Scripture: And the LORD heeded the voice of Israel and gave over the Canaanites, and they devoted them and their cities to destruction. So the name of the place was called Hormah. Numbers 21:3 ESV
Observation: The setting for this battle is the region of Arad in the Negev (located approximately twenty miles south of Hebron and twenty-five miles north of Mount Hor, where Aaron died). The impetus is Arad’s king hears that Israel, the same tribal nation that had suffered a devastating defeat forty years earlier in the neighboring territory, is approaching the northern edge of the Dead Sea in Moab. So he preemptively leads a raid on Israel and takes some captive. But this is a new generation with no personal memory of the prior devastating loss. Hence, Israel vows to the Lord that if he gives these Canaanites over to them, they will devote their enemy’s cities to destruction, following the command their elders failed to uphold.
Pleased with their intent, the Lord fulfills his end of the promise and hands this Canaanite king and his army over to Israel, who then razes Arad’s cities. Accordingly, the victors name the place Hormah (ḥormāh), a noun related to the verb ḥāram (“to devote to destruction”). But there’s more to this name than its literal meaning. The previous generation’s failed campaign against the Canaanites and Amalekites resulted in a devastating defeat. Indeed, their adversaries pursued Israel beyond the Canaanite border to an adjacent region called Hormah (see Numbers 14:45). Thus, with the reversal of fortunes, by renaming the battleground Hormah in honor of God granting them victory, they ameliorate the disgrace of their fathers.
Takeaway: It is problematic from our modern perspective of justice and mercy to reconcile why a loving God would command his people to “devote to destruction” any human life. From a historical context, Israel’s conquest aligns with Yahweh’s divine pronouncement to Abraham that his offspring will sojourn to a foreign land where they will serve their master under affliction for four hundred years. But at the appointed time, they will return to Canaan “for the iniquity of the Amorites is not yet complete” (Genesis 15:16b ESV). Thus, as theologian Ronald Allen contends, “The cup of iniquity of the people of the land was now full; Israel was to be the instrument of the Lord’s judgment to cleanse the land of the people who had polluted it” (The Expositor’s Bible Commentary: Numbers).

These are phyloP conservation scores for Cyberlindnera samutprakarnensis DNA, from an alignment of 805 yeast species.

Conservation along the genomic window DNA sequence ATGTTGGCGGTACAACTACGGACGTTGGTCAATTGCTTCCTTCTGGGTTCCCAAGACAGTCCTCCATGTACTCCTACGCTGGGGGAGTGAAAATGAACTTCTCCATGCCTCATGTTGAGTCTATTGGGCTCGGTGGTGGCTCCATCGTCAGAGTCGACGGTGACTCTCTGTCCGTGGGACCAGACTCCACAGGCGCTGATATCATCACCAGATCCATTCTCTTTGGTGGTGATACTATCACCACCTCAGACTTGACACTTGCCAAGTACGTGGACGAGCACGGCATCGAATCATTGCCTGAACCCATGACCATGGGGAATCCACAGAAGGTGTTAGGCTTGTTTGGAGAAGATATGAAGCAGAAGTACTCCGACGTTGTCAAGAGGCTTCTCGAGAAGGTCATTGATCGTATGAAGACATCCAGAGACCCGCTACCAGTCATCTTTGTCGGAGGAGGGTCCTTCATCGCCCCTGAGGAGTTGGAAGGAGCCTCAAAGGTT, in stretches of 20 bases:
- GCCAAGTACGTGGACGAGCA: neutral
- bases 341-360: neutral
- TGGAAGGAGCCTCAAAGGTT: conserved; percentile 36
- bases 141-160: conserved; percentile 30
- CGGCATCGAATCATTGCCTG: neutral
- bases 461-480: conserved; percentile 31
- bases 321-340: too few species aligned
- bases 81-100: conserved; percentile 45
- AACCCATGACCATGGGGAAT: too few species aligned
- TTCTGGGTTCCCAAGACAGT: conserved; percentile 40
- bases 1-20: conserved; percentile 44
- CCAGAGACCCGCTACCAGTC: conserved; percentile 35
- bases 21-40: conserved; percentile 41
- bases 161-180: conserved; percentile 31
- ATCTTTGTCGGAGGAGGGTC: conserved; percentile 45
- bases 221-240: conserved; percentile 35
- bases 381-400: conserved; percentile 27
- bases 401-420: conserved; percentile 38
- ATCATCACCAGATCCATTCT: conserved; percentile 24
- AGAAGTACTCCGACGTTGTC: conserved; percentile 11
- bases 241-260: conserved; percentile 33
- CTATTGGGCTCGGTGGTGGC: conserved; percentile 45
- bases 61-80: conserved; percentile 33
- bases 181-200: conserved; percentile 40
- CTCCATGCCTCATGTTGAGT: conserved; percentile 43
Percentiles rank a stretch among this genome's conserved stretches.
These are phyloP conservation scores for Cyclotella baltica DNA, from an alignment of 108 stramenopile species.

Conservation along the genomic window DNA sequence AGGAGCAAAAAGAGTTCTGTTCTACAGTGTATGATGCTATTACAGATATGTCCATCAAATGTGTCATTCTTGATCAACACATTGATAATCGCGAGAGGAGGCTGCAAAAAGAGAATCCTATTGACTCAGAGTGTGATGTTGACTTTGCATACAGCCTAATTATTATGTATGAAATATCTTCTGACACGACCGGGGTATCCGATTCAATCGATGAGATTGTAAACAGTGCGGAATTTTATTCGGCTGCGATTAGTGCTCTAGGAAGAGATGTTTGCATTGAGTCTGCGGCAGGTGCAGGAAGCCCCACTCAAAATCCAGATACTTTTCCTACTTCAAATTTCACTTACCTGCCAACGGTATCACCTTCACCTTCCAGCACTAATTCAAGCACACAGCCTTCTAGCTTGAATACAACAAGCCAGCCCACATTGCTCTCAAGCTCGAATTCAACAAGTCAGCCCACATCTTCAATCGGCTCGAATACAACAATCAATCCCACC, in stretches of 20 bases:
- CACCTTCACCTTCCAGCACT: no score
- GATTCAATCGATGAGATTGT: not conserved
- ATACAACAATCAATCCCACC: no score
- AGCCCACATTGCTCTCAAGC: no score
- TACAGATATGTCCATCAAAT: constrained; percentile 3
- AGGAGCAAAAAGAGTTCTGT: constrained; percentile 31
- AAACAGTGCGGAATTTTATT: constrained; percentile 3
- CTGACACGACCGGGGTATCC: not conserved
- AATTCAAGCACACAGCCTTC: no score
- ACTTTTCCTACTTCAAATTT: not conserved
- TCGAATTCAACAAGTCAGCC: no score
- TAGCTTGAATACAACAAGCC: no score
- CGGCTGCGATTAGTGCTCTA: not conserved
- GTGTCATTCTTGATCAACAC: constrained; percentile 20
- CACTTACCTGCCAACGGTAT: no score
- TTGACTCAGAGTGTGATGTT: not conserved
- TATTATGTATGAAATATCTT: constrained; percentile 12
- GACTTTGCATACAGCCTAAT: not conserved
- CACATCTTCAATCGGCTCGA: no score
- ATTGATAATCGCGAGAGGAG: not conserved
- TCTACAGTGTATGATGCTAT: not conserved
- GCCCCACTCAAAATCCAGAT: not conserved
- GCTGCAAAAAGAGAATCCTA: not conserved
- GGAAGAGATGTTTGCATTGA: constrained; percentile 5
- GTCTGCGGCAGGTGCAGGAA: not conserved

From a theological standpoint, this is not a choice between whether God is acting just or merciful. His judgment against unrepentant nations, whether Egyptians, Canaanites, or present-day countries, is based on his character of holiness, of refusing to dwell among people of unatoned sin. Thus, our Lord demonstrates justice and mercy in bringing even his chosen people to account through the later-to-come second exile. The ultimate example, however, is the sacrifice of his only begotten Son: “For our sake he made him to be sin who knew no sin, so that in him we might become the righteousness of God” (2 Corinthians 5:21 ESV). Being “devoted to destruction,” Christ incarnated our loving Father’s justice and mercy by drinking the cup of our iniquities and thus removing the barrier of our sin so that he and the Father might dwell in us. Hallelujah!
One last thought: if we fully understood the ravishes of unchecked sin manifested in serial murders, genocides, and a holocaust, we would better understand why our loving God would command his people to destroy vessels of sin. While this is not justification for capital punishment or holy wars, we as ambassadors of Christ should very much be about the mission to transform the darkened, sin-infested corners of our world with swords of the Spirit (the Word of God), prayer, and sacrificial love, all of which invoke his justice and mercy.
Prayer: Father God, we thank you for your Son who devoted his human body to destruction to cover our sins and rescue us from ruin. Would you please help us engage in his ongoing mission to expand his kingdom to the godless stretches of our world, invoking your justice and mercy through Scripture, prayer, and sacrificial love that spark the birth of spiritual lives filled with grace? Amen.
Rev. Gordon Green, M.Div., M.A. Counseling